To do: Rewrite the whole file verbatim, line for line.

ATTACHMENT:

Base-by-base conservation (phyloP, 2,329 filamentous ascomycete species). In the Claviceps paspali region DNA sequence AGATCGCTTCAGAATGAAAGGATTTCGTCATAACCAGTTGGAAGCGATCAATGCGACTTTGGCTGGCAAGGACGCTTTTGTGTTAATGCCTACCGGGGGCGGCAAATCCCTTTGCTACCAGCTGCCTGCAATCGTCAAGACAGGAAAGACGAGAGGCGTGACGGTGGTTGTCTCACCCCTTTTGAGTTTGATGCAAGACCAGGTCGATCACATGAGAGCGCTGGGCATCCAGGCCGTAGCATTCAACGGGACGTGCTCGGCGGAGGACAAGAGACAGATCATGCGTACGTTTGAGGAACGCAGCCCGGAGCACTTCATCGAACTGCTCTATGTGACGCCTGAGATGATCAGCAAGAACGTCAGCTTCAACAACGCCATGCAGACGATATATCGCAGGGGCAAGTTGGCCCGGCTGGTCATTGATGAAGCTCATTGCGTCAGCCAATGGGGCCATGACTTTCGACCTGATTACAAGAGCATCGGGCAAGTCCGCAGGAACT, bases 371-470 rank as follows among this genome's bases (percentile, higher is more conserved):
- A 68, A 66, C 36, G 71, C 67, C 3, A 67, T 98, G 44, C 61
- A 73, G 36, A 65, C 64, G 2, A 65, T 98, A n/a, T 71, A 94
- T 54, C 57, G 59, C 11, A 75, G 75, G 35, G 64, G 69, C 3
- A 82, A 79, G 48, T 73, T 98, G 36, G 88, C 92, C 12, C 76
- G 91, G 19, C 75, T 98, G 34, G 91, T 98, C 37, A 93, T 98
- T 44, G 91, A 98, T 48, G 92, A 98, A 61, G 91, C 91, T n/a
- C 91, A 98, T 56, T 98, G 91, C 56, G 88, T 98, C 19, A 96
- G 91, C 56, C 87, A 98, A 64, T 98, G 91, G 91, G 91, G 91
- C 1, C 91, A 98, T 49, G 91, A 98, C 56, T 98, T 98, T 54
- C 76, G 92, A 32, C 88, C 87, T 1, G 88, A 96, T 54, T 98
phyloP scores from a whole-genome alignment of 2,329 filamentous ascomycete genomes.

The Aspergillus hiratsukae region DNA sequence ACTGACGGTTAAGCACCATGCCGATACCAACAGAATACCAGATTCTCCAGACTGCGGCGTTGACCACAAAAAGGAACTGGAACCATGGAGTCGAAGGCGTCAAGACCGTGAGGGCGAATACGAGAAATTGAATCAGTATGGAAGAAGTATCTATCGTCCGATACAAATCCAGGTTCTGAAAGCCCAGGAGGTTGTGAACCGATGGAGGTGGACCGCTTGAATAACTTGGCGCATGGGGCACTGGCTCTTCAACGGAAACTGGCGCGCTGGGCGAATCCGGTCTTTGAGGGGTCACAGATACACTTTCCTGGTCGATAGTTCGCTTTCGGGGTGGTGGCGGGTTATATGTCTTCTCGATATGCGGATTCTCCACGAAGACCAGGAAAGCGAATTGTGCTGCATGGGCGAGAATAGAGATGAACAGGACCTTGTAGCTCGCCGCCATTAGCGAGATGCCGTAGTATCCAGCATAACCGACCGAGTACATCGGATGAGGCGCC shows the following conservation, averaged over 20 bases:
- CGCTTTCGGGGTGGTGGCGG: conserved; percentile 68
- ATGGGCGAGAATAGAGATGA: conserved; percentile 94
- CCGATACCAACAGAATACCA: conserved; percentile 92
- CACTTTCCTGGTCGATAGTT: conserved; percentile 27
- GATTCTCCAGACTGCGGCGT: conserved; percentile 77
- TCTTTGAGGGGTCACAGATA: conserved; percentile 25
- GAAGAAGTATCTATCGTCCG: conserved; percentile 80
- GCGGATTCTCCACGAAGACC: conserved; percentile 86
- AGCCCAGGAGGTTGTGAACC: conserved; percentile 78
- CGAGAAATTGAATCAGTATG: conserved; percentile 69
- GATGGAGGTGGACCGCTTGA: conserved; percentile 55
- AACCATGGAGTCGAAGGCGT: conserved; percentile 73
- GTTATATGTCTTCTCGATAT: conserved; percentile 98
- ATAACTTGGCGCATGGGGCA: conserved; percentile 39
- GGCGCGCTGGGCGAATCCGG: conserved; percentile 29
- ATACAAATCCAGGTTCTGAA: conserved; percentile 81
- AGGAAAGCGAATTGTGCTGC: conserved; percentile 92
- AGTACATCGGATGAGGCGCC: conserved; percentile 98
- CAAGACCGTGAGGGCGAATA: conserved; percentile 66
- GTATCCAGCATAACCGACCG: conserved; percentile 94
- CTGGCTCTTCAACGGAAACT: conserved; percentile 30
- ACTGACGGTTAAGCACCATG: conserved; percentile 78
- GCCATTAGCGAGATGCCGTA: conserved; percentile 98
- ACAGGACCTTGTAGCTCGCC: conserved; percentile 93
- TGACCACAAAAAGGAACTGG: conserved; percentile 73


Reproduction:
Base-by-base conservation (phyloP, 2,329 filamentous ascomycete species). In the Claviceps paspali region DNA sequence AGATCGCTTCAGAATGAAAGGATTTCGTCATAACCAGTTGGAAGCGATCAATGCGACTTTGGCTGGCAAGGACGCTTTTGTGTTAATGCCTACCGGGGGCGGCAAATCCCTTTGCTACCAGCTGCCTGCAATCGTCAAGACAGGAAAGACGAGAGGCGTGACGGTGGTTGTCTCACCCCTTTTGAGTTTGATGCAAGACCAGGTCGATCACATGAGAGCGCTGGGCATCCAGGCCGTAGCATTCAACGGGACGTGCTCGGCGGAGGACAAGAGACAGATCATGCGTACGTTTGAGGAACGCAGCCCGGAGCACTTCATCGAACTGCTCTATGTGACGCCTGAGATGATCAGCAAGAACGTCAGCTTCAACAACGCCATGCAGACGATATATCGCAGGGGCAAGTTGGCCCGGCTGGTCATTGATGAAGCTCATTGCGTCAGCCAATGGGGCCATGACTTTCGACCTGATTACAAGAGCATCGGGCAAGTCCGCAGGAACT, bases 371-470 rank as follows among this genome's bases (percentile, higher is more conserved):
- A 68, A 66, C 36, G 71, C 67, C 3, A 67, T 98, G 44, C 61
- A 73, G 36, A 65, C 64, G 2, A 65, T 98, A n/a, T 71, A 94
- T 54, C 57, G 59, C 11, A 75, G 75, G 35, G 64, G 69, C 3
- A 82, A 79, G 48, T 73, T 98, G 36, G 88, C 92, C 12, C 76
- G 91, G 19, C 75, T 98, G 34, G 91, T 98, C 37, A 93, T 98
- T 44, G 91, A 98, T 48, G 92, A 98, A 61, G 91, C 91, T n/a
- C 91, A 98, T 56, T 98, G 91, C 56, G 88, T 98, C 19, A 96
- G 91, C 56, C 87, A 98, A 64, T 98, G 91, G 91, G 91, G 91
- C 1, C 91, A 98, T 49, G 91, A 98, C 56, T 98, T 98, T 54
- C 76, G 92, A 32, C 88, C 87, T 1, G 88, A 96, T 54, T 98
phyloP scores from a whole-genome alignment of 2,329 filamentous ascomycete genomes.

The Aspergillus hiratsukae region DNA sequence ACTGACGGTTAAGCACCATGCCGATACCAACAGAATACCAGATTCTCCAGACTGCGGCGTTGACCACAAAAAGGAACTGGAACCATGGAGTCGAAGGCGTCAAGACCGTGAGGGCGAATACGAGAAATTGAATCAGTATGGAAGAAGTATCTATCGTCCGATACAAATCCAGGTTCTGAAAGCCCAGGAGGTTGTGAACCGATGGAGGTGGACCGCTTGAATAACTTGGCGCATGGGGCACTGGCTCTTCAACGGAAACTGGCGCGCTGGGCGAATCCGGTCTTTGAGGGGTCACAGATACACTTTCCTGGTCGATAGTTCGCTTTCGGGGTGGTGGCGGGTTATATGTCTTCTCGATATGCGGATTCTCCACGAAGACCAGGAAAGCGAATTGTGCTGCATGGGCGAGAATAGAGATGAACAGGACCTTGTAGCTCGCCGCCATTAGCGAGATGCCGTAGTATCCAGCATAACCGACCGAGTACATCGGATGAGGCGCC shows the following conservation, averaged over 20 bases:
- CGCTTTCGGGGTGGTGGCGG: conserved; percentile 68
- ATGGGCGAGAATAGAGATGA: conserved; percentile 94
- CCGATACCAACAGAATACCA: conserved; percentile 92
- CACTTTCCTGGTCGATAGTT: conserved; percentile 27
- GATTCTCCAGACTGCGGCGT: conserved; percentile 77
- TCTTTGAGGGGTCACAGATA: conserved; percentile 25
- GAAGAAGTATCTATCGTCCG: conserved; percentile 80
- GCGGATTCTCCACGAAGACC: conserved; percentile 86
- AGCCCAGGAGGTTGTGAACC: conserved; percentile 78
- CGAGAAATTGAATCAGTATG: conserved; percentile 69
- GATGGAGGTGGACCGCTTGA: conserved; percentile 55
- AACCATGGAGTCGAAGGCGT: conserved; percentile 73
- GTTATATGTCTTCTCGATAT: conserved; percentile 98
- ATAACTTGGCGCATGGGGCA: conserved; percentile 39
- GGCGCGCTGGGCGAATCCGG: conserved; percentile 29
- ATACAAATCCAGGTTCTGAA: conserved; percentile 81
- AGGAAAGCGAATTGTGCTGC: conserved; percentile 92
- AGTACATCGGATGAGGCGCC: conserved; percentile 98
- CAAGACCGTGAGGGCGAATA: conserved; percentile 66
- GTATCCAGCATAACCGACCG: conserved; percentile 94
- CTGGCTCTTCAACGGAAACT: conserved; percentile 30
- ACTGACGGTTAAGCACCATG: conserved; percentile 78
- GCCATTAGCGAGATGCCGTA: conserved; percentile 98
- ACAGGACCTTGTAGCTCGCC: conserved; percentile 93
- TGACCACAAAAAGGAACTGG: conserved; percentile 73